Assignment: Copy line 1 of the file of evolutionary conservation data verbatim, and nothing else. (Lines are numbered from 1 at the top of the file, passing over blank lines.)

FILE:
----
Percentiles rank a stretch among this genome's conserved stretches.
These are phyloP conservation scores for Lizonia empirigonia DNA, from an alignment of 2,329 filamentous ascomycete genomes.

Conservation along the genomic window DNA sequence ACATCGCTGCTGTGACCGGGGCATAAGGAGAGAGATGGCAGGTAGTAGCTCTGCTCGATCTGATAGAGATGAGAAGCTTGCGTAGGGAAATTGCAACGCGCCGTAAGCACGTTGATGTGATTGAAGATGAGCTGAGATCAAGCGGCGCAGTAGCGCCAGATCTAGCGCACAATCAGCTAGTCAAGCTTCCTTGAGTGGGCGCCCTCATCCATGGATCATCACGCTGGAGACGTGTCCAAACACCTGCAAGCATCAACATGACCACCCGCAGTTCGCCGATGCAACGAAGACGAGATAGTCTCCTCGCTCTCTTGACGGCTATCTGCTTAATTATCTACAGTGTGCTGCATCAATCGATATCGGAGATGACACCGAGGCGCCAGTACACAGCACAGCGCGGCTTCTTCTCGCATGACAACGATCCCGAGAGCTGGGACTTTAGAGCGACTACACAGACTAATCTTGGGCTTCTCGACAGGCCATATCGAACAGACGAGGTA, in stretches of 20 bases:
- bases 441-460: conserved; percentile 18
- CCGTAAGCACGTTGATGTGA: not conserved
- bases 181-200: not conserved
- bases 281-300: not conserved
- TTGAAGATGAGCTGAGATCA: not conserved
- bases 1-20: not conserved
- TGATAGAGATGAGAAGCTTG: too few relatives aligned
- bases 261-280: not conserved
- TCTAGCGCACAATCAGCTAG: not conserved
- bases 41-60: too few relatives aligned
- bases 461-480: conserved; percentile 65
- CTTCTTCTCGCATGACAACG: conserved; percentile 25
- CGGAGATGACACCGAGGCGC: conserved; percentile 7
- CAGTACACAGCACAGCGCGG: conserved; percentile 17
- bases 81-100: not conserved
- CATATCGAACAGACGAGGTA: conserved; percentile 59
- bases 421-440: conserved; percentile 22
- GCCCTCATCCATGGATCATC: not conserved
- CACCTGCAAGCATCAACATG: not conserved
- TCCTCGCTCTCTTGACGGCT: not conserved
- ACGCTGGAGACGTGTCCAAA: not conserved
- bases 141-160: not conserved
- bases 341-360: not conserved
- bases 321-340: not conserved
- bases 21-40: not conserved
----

Percentiles rank a stretch among this genome's conserved stretches.